Johnson Uwadinma has featured in several group exhibitions, but has held two solo shows that are classified by their themes. In November, 2013 he worked on the theme, Aphorism which basically illustrates and gives visual representation to statements of truth some of which “assume political dimension while others reflect on social, economic, religious, proverbial and spiritual didacticism”. The exhibition held at Mydrim Gallery, Lagos, with 80 pieces of art in the corpus. His second solo display at the Boys Qurters Project Space in 2014/2015 was titled Erasure. This body of work dealt on memory and our problem with keeping knowledge of history. Uwadimma’s artistry is based on the philosophy that a decent existence of morality and truth, and a sense of history shape the viability of society. He has indeed demonstrated this from one body of work to another. The Port Harcourt based artist seeks to re-echo the weight of virtue over vices and has keyed his belief into the narrative of other artist; he is a founding member of Mangrove Artists, a group that preoccupies itself with the discourse of living in the Niger Delta.

The group held its maiden exhibition titled “Views: Tales of the Mangrove Artists”. The exhibition was a response to militancy which was prevalent at the time as well as consequences of oil exploration and exploitation. His works tells a lot about memory and the prevarication of truth as the profound problem of humanity. More so, his art pieces are a reflection of ideals based on morality and truth. Some of the clichéd dictums that become the titles of paintings in Aphorism are truthful sayings that are common or can easily be traced to quotations of writers or from the bible.

Uwadinma analyses that there is a need to re-echo the relevance of truth which is gradually giving way to vices that are threats to humanity. Thus, giving them a visual image will sell the message. Aphorism has, for instance, works entitled: Crossroads are Opportunity, Silence is Consent, Life is a Skill of Balance, To err is Human, the World is a Village, Wisdom is better than Silver and Gold, etc. these are very familiar truisms Uwadinma transposed by titling his paintings. It significantly features an exciting tessellation of acrylics, oil and water colours on canvas. He makes use of distinct colours to create peculiar images and differentiate objects in his design. A piece worthy of note is Same old news; the background is prepared with sprinkles of unidentifiable colours, while an image of one sitting and reading a newspaper is formed with clearly distinguished bright colours. The malleable nature of acrylics enables him to create outlines and make impressions that leave his paintings with detail. Oil and water colour are his basic materials, while his experimentation also extend to paper, wood, and metal. In Erasure, Uwadinma’s concern was about memory, the role it plays in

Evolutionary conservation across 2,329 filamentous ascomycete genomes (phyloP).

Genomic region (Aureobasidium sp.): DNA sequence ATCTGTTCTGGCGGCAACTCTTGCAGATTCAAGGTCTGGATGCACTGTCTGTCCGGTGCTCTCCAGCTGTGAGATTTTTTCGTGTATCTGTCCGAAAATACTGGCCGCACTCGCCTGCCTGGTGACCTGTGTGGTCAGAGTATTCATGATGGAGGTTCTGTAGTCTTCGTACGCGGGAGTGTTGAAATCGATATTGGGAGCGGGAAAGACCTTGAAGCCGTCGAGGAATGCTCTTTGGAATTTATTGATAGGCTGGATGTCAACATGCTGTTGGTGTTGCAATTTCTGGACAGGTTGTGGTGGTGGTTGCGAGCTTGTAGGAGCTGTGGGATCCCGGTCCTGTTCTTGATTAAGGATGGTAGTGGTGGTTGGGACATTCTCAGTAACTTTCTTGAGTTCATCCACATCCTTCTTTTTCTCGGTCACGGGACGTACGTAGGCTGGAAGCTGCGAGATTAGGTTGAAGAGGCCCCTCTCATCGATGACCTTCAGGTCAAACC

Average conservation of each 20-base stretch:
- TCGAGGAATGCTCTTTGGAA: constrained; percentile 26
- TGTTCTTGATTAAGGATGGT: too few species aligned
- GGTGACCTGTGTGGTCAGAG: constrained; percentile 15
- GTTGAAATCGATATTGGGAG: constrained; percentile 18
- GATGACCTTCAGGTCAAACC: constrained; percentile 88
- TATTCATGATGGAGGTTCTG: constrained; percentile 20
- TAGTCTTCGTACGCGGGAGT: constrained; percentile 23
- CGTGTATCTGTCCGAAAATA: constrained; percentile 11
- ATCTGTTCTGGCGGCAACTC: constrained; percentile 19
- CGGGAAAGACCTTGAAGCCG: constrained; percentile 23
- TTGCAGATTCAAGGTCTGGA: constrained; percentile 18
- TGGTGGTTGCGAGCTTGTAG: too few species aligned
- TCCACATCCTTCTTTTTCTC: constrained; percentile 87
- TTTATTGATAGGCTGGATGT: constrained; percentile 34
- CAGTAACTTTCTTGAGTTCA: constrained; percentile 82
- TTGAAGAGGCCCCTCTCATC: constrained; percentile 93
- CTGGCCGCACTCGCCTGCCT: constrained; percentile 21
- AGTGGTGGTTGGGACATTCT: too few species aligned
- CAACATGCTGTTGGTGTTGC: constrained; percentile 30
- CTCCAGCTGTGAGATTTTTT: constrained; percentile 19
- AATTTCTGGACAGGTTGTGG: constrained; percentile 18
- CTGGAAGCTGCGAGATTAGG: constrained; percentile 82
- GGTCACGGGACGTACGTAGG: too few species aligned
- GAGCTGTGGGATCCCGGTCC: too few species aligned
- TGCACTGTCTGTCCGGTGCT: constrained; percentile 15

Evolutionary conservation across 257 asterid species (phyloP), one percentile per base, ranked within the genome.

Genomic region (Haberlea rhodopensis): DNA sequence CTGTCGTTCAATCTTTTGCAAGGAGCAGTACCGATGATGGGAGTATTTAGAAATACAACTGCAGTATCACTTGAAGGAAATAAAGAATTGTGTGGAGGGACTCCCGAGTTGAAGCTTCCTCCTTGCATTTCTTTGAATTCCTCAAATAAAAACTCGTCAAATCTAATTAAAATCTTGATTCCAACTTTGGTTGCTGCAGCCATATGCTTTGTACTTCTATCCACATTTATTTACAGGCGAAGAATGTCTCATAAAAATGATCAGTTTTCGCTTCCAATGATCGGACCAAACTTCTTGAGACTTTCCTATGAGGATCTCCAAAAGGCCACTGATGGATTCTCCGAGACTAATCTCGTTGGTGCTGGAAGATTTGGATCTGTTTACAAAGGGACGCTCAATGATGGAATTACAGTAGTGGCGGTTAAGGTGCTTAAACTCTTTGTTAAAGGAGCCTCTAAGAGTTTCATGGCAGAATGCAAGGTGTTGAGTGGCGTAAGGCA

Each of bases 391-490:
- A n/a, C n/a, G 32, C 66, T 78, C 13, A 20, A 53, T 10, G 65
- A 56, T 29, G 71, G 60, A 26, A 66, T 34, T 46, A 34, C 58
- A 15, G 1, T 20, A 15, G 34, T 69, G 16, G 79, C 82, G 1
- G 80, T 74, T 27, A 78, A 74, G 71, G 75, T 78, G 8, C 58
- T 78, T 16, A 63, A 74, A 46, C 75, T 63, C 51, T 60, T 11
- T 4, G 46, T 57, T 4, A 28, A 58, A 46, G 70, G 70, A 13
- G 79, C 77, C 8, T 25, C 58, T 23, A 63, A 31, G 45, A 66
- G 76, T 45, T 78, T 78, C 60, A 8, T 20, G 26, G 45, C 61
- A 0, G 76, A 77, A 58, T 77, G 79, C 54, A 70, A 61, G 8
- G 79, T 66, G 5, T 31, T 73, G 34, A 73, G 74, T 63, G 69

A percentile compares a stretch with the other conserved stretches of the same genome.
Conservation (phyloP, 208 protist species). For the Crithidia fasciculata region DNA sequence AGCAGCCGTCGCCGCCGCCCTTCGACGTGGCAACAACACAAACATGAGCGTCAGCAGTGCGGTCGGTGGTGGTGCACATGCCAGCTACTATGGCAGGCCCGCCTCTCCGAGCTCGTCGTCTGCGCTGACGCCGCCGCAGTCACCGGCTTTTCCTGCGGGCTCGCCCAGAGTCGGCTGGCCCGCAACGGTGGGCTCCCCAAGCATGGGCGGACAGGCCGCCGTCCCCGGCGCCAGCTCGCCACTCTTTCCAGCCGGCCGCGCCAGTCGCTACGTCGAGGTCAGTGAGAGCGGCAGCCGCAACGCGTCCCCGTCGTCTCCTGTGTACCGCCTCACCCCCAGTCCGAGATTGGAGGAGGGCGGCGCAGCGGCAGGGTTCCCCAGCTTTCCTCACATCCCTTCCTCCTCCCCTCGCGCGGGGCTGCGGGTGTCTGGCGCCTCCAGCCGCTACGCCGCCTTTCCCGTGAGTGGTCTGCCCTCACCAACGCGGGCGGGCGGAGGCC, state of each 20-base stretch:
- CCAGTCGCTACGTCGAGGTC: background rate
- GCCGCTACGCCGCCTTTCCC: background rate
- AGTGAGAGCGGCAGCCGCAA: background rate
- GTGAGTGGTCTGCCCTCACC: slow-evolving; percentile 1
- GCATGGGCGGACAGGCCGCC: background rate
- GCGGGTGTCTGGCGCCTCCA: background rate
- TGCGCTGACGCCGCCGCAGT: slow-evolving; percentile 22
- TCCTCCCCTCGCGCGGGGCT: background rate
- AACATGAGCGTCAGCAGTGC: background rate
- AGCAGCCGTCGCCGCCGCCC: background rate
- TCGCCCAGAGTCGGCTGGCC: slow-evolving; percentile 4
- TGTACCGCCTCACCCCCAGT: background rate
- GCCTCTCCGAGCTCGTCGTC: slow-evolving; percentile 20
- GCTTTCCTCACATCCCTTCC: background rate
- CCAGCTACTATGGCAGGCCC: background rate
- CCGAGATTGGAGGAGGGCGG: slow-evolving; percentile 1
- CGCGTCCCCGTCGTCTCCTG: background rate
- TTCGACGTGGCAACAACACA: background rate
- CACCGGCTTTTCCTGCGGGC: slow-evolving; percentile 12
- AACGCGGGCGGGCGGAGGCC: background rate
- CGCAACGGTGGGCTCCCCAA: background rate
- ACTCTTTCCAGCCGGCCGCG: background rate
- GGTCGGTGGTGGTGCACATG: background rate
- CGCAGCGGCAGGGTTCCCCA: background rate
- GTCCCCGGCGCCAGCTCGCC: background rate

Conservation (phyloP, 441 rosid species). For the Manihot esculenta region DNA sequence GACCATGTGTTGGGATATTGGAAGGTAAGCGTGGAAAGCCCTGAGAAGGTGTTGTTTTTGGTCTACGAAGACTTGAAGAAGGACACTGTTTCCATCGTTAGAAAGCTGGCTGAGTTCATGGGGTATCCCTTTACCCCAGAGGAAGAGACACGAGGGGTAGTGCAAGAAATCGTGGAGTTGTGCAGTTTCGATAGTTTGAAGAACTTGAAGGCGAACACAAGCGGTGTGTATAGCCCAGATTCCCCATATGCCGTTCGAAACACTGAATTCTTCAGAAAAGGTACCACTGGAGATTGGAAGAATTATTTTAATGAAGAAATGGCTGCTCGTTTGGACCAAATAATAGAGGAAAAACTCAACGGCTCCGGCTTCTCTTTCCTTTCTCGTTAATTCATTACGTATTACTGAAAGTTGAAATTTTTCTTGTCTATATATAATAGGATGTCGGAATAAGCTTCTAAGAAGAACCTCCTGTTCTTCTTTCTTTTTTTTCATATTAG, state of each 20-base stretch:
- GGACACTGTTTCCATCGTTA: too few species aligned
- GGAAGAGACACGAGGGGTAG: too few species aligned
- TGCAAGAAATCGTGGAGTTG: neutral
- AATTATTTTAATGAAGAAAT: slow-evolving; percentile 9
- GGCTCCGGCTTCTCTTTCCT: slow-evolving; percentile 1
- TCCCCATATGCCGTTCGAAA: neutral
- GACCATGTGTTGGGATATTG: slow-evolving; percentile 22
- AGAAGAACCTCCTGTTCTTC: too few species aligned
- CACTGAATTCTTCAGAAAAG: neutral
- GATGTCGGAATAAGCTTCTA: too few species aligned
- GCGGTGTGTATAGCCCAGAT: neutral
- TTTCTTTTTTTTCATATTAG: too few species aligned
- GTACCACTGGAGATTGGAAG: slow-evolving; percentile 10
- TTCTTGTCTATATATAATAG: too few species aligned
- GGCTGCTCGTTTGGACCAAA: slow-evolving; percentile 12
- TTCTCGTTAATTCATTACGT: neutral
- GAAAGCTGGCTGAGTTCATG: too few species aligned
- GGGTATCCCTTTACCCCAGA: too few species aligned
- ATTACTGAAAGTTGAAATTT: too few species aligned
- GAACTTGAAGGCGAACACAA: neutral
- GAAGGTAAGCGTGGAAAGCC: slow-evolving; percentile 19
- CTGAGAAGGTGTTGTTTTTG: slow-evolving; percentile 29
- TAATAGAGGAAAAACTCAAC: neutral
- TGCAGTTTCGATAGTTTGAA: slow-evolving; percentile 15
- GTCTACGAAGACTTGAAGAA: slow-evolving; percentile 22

A piece worthy of note is Same old news; the background is prepared with sprinkles of unidentifiable colours, while an image of one sitting and reading a newspaper is formed with clearly distinguished bright colours. The malleable nature of acrylics enables him to create outlines and make impressions that leave his paintings with detail. Oil and water colour are his basic materials, while his experimentation also extend to paper, wood, and metal. In Erasure, Uwadinma’s concern was about memory, the role it plays in human narration. He looked at the setback of not paying critical attention to knowledge, especially that of experience or history. He argues that “we have not learnt from history and we keep repeating the same avoidable mistakes”. Uwadinma’s obsession with memory pushes him to also work with newspapers which in his view are not bringing forth new revelation; rather they linger along clichés and over worn description. He warns that neglecting history and feigning knowledge of past events is tantamount to erasing truth. His goal, through Erasure, is to

His goal, through Erasure, is to emphasize the essence of society to learn from history and be true to its own morals. There is reasoning for guiltiness in the work entitled Same Old News; a figurative reader in a habitual seated posture, face buried in what we understand to be a journal. Uwadinma explains: “in Nigeria context, when you compare the stories that make the headlines in today’s tabloids with that of years back, you find out that they are reoccurrence of the political affair: corruption, stagnant power, and other vices. And we have not gotten off that situation.” In the work which War, Uwadinma relates the fallout of war as we have them, “whether it’s the one taking place in Gaza or the one which took place in Nigeria during the civil war; the outcome is usually the same.” He brings to mind that after the destructions and cruelty; we all become casualties and yet pay negligence to the real bite of war. Inspired by environment and interest of humanity, Uwadinma gives preference to works of distinction. Perhaps one of Africa’s illustrious contemporary artists, sculptor who lives and works from Enugu, El Anatsui makes the list as one of Uwadinma’s gurus. El Anatsui, despite having a different artistic genre, has shaped Uwadinma’s view when it comes to “drive for excellence”. So far, Uwadimma’s work engages us on a sphere of didactic issues, putting us on a scale of principles to weigh the influence of our actions, and his themes and metaphors come with caveats that are perilous to disregard.

 

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